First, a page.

The Nod

When I lived in San Francisco, my friends and colleagues would irritate the hell out of me when they would answer any of my questions with a “nod”. For those of you who know what I am talking about, and for those who do not, the nod is a quintessential characteristic of the Indian form of communication. I used to get infuriated, even offended, when people would make fun of the “nod” because I had no idea where they were coming from. And when I would express my irritation, I would get responses like, “C’mmon, every one in India nods when they want to say yes” or “I am sure you know what I am talking about – the nod is the Indian way of saying yes or agreeing with you.” Clearly, I was blind to the idiosyncrasies of my own culture, until the last few months where I have become distinctly aware of the “nod” and how every blessed soul in Mumbai, be it rich or poor, dark or light-skinned, upper caste or lower caste, all indulge in their fair share of nodding.

Think of a bobble head. That is exactly what the nod is. Wikipedia aptly describes the bobble head stating that, although the neck is connected to the head,  “Instead of a solid connection, its head is connected to the body by a spring or hook,in such a way, that a light tap will cause the head to bobble, hence the name.” It is safe to say that in India, a lot of us are bobble heads.

Courtesy to You Tube, I am sharing this clip that I found quite intriguing:

I have found that, in general, people prefer to have their heads bob from side to side, than to say yes. Even funnier, I have noticed that often times, people will say yes with a bobble, as if to double assure you of their response. However, what is interesting to me is the fact that I myself am gradually picking up the nod and noticing it being a more pronounced part of my communication style. I never, in my wildest dreams, imagined that not only would I get irritated with my Caucasian friends over the nod, but also use it myself. I am not sure how I feel about it, considering I do not identify with this style of communication and yet I am using it more often than I would like. I can only conclude that this is one of my ways of fitting in to the Indian culture. It’s really amazing how human beings adapt to their surroundings and pick up cultural traits that will allow them to be more accepted into the dominant culture. A few weeks ago I was at a party where there were several expats and I was talking with an anthropology student, visiting from the US, and if I had a rupee for every time he nodded while talking to me, I would have been a rich gal by the end of the evening. I was surprised and amused by how well he had mastered the art of nodding, as if he lived here all his life.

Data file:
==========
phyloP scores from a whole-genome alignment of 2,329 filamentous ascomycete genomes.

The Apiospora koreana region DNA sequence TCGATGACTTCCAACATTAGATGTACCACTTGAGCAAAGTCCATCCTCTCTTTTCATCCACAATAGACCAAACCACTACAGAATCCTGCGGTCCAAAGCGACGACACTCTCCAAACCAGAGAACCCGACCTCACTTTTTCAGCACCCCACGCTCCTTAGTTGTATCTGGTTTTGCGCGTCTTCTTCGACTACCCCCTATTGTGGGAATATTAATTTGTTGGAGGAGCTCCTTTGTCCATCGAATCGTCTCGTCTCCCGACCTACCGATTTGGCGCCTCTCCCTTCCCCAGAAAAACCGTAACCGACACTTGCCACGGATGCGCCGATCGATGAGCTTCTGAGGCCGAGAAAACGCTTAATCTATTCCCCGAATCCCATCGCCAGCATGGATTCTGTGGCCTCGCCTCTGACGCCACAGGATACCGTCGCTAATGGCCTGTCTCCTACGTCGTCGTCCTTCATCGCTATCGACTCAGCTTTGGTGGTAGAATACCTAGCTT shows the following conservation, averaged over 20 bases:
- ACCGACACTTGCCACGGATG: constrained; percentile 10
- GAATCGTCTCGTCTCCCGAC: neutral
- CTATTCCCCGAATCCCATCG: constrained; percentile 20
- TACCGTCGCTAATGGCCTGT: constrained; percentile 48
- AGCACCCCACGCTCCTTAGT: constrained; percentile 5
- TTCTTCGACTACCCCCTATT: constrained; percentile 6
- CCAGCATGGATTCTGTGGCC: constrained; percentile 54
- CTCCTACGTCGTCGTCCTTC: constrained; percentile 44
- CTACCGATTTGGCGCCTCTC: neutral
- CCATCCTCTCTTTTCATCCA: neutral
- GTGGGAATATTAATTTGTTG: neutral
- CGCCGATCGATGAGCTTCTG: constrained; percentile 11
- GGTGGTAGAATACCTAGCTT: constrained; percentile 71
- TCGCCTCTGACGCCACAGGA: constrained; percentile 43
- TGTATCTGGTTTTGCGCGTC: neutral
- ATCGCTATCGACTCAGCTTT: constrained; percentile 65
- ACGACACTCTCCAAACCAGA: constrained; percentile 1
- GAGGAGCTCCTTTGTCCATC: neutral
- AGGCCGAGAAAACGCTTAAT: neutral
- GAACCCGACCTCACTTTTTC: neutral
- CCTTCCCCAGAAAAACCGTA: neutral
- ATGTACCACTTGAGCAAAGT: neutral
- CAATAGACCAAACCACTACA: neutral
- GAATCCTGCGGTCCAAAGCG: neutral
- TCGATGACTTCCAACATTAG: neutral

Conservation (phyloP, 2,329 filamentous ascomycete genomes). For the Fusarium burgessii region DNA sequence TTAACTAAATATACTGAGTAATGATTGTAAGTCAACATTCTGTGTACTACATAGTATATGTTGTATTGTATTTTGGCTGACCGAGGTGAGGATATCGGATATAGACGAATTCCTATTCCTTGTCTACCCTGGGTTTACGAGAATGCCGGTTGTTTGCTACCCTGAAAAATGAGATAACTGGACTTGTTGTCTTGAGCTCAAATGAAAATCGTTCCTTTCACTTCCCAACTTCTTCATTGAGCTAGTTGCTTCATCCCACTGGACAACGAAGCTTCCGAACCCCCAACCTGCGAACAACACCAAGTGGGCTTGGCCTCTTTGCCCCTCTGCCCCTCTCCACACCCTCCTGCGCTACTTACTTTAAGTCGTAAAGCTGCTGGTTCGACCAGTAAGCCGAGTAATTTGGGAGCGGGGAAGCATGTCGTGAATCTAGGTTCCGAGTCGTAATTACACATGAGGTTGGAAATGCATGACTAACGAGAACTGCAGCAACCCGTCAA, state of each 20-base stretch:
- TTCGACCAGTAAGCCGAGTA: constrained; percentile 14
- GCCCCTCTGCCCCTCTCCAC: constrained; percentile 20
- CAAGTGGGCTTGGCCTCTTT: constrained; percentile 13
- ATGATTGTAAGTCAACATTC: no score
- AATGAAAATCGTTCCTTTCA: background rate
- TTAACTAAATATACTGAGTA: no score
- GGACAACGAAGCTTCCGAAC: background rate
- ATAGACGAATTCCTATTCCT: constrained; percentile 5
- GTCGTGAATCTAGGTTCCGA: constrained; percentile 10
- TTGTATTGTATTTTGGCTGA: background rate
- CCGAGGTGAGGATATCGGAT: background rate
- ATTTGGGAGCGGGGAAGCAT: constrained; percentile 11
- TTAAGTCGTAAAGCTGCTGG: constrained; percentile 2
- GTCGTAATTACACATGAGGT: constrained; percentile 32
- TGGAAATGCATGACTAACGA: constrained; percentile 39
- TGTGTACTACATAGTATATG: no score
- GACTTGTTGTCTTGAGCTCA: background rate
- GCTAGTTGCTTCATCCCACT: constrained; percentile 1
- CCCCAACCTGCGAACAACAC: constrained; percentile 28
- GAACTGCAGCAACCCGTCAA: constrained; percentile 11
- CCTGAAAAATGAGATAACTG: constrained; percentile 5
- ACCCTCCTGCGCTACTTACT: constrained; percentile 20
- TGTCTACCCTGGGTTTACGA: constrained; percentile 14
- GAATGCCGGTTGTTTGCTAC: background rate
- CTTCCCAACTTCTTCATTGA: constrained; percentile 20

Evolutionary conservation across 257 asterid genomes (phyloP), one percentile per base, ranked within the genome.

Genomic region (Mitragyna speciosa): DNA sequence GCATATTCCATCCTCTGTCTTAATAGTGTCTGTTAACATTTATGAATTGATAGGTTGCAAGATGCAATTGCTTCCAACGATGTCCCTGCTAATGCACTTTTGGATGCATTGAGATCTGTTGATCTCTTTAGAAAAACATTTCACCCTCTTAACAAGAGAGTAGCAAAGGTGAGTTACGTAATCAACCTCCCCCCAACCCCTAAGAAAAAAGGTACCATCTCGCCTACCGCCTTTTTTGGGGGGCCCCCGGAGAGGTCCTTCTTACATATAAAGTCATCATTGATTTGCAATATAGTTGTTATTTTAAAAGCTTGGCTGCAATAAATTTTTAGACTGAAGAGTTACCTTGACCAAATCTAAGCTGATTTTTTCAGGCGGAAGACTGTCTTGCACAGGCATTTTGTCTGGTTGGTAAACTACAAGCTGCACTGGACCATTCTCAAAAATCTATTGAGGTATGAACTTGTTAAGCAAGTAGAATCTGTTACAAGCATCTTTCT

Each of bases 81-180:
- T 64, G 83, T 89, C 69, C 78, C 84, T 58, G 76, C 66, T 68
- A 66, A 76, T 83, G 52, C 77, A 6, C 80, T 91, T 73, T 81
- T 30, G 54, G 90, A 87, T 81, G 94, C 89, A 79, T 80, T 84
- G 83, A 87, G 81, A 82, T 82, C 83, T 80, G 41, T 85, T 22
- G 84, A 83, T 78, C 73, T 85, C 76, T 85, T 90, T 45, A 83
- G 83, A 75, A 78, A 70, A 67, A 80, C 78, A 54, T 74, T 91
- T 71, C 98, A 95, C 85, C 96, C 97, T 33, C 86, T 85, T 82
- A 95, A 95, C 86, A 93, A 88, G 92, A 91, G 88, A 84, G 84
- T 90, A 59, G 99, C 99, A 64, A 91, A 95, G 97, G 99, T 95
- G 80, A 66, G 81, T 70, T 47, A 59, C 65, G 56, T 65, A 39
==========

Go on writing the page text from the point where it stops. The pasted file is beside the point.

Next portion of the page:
On that note, here’s to a nation of bobble heads! I shall continue to observe my own bobbling and be amused by this new and unintentional adoption of one of the many Indian styles of communication.


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